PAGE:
Monday, June 4, 2007

Tirres reviews Dudziak and Volpp, Legal Borderlands: Law and the Construction of American Borders

Mary L. Dudziak and Leti Volpp, eds., Legal Borderlands: Law and the Construction of American Borders (The Johns Hopkins UniversityPress, 2006), is reviewed on H-Law by Allison Brownell Tirres, DePaul University College of Law. Tirres writes:

In this significant collection of essays, editors Mary L. Dudziak and Leti Volpp take a new approach to the popular and much-touted "transnational turn"in the study of American history and culture. While many scholars have promoted the idea of looking at the United States from the perspective of the peripheries, few have effectively addressed the role of law in creating, maintaining, or challenging bordered spaces. The traditional field of border studies has a limited conception of law, as mostly a matter of policing and border enforcement. For its part, the field of legal studies typically conceives of borders strictly as territorial demarcations, rarely portraying them in their full social and cultural context. This collection takes an important step in bridging the divide between these two fields. It does so by broadening our conceptions of both law and borders, raising intriguing questions about American society in the process.

The volume, which grew out of a symposium hosted by the Hart Institute for American History at Pomona College in 2004, is a special issue of American Quarterly, the official publication of the American Studies Association. It is inherently eclectic, exhibiting the diversity of disciplines that can fall under the rubric of American Studies. Contributors include professors of law, history, geography, criminology, American literature, and gender studies, among other fields. The fifteen essays cover a wide range of American history, including some contemporary discussions, and they employ markedly different methodologies. Austin Sarat, for example, explores the meanings of executive clemency in the eighteenth century using close readings of political philosophy and judicial opinions, while Maria Josefina Saldana-Portillo explicates the modern-day trade policies of NAFTA using the Mexican film Y tu mama tambien (2001).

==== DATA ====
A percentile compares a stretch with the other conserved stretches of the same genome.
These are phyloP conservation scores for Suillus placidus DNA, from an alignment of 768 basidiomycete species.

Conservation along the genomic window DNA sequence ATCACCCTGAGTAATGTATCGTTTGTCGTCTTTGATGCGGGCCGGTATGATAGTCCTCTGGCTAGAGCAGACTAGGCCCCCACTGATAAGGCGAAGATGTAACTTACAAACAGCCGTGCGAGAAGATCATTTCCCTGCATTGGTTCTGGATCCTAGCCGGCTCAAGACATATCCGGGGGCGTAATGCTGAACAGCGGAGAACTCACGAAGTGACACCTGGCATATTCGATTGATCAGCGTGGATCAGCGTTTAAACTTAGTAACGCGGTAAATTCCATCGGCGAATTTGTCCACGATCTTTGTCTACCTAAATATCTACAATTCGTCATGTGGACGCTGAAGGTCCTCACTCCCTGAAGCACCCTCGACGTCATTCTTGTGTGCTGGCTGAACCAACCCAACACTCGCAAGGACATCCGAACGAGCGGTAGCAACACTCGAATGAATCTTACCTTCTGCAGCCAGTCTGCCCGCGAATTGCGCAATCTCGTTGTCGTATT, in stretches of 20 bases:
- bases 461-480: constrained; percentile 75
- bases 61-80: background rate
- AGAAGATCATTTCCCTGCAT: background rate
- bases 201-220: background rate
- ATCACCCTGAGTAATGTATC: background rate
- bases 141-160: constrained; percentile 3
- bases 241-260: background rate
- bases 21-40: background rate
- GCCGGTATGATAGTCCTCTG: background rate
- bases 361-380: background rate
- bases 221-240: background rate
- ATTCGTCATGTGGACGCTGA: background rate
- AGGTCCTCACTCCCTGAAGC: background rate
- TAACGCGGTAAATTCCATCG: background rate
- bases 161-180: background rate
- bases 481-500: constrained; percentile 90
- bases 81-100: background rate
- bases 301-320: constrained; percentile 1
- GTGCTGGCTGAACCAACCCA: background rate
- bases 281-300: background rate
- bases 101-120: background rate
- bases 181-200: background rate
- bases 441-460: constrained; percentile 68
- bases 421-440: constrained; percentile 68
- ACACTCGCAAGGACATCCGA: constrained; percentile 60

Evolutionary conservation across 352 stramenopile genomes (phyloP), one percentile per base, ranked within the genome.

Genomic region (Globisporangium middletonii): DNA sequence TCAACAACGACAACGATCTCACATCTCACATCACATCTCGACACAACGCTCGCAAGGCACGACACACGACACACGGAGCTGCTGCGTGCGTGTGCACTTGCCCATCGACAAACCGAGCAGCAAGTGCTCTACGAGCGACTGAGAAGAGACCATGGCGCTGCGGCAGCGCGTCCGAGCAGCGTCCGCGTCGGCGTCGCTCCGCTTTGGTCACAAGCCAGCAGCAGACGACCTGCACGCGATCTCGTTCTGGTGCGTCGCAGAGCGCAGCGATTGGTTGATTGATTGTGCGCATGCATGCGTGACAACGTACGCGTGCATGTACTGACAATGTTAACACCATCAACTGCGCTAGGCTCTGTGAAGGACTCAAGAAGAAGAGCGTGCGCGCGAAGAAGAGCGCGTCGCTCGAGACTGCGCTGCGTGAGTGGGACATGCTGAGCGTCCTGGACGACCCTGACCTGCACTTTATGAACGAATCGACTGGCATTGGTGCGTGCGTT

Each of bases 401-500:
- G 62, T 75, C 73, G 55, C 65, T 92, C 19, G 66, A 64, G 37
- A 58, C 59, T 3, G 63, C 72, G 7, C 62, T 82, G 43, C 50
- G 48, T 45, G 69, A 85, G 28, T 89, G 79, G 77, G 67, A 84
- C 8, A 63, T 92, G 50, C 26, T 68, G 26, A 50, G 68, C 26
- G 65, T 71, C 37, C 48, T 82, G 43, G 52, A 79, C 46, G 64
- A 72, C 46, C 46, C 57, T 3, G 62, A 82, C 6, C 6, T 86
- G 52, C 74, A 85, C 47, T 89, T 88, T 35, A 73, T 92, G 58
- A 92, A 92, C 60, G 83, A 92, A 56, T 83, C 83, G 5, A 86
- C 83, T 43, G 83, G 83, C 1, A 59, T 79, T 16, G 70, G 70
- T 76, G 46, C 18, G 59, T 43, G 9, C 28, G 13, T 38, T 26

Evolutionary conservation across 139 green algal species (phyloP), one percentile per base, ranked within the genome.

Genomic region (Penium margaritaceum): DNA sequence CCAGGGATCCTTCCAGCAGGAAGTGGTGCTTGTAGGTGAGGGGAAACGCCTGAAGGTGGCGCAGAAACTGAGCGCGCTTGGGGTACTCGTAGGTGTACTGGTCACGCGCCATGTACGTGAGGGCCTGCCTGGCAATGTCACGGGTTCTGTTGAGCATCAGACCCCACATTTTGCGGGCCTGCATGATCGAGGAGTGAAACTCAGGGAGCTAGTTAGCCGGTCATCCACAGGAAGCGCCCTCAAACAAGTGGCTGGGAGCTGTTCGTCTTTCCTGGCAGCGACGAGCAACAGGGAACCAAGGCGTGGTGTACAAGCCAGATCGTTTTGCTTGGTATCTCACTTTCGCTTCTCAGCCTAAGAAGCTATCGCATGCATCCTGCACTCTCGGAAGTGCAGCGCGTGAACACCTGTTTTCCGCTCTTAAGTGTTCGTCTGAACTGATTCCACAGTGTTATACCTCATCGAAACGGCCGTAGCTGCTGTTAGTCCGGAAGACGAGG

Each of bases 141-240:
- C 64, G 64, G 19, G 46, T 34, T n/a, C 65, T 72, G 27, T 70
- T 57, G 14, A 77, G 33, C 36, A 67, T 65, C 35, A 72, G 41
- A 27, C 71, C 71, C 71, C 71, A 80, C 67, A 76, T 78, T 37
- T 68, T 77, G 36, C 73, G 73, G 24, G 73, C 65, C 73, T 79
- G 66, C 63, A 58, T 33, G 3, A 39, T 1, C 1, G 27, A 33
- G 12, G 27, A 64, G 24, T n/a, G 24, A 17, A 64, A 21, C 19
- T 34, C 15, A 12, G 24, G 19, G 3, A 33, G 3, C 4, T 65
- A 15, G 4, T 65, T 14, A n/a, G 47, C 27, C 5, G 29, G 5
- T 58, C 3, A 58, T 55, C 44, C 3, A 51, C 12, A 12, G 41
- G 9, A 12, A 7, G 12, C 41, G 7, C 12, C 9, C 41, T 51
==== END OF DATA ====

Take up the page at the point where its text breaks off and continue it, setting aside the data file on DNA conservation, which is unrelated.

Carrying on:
As even the titles of the essays indicate, the editors have chosen to define what qualifies as a "legal borderland" in an expansive way. This has both advantages and disadvantages, since it opens up many interesting fields of inquiry yet also sometimes leaves a reader searching for connections, especially since few of the authors provide concrete definitions of the term. A close reading of the essays, however, reveals several competing meanings. For some contributors, a legal borderland is any liminal space that is regulated by the state in some manner: for Nayan Shah, it exists in the spaces of social contact between migrant males--the "streets, alleys, boardinghouses, labor camps, and ranches"--that came under increased suspicion and regulation during the Progressive Era (p. 112); for Amy Kaplan, a legal borderland is represented best by the U.S. Naval Station at Guantanamo Bay, an ambiguous zone that is regulated by its own strange mix of laws, stemming from its imperial past.

Other essays share a different vision. In these, a legal borderland serves to describe the ambiguous citizenship status of particular individuals. These authors argue that if you are stateless (Linda K. Kerber), a Cold War "escapee"(Susan L. Carruthers), or an undocumented migrant (Saldana-Portillo), you live your life in a legal borderland, no matter where you actually are in a geographical sense.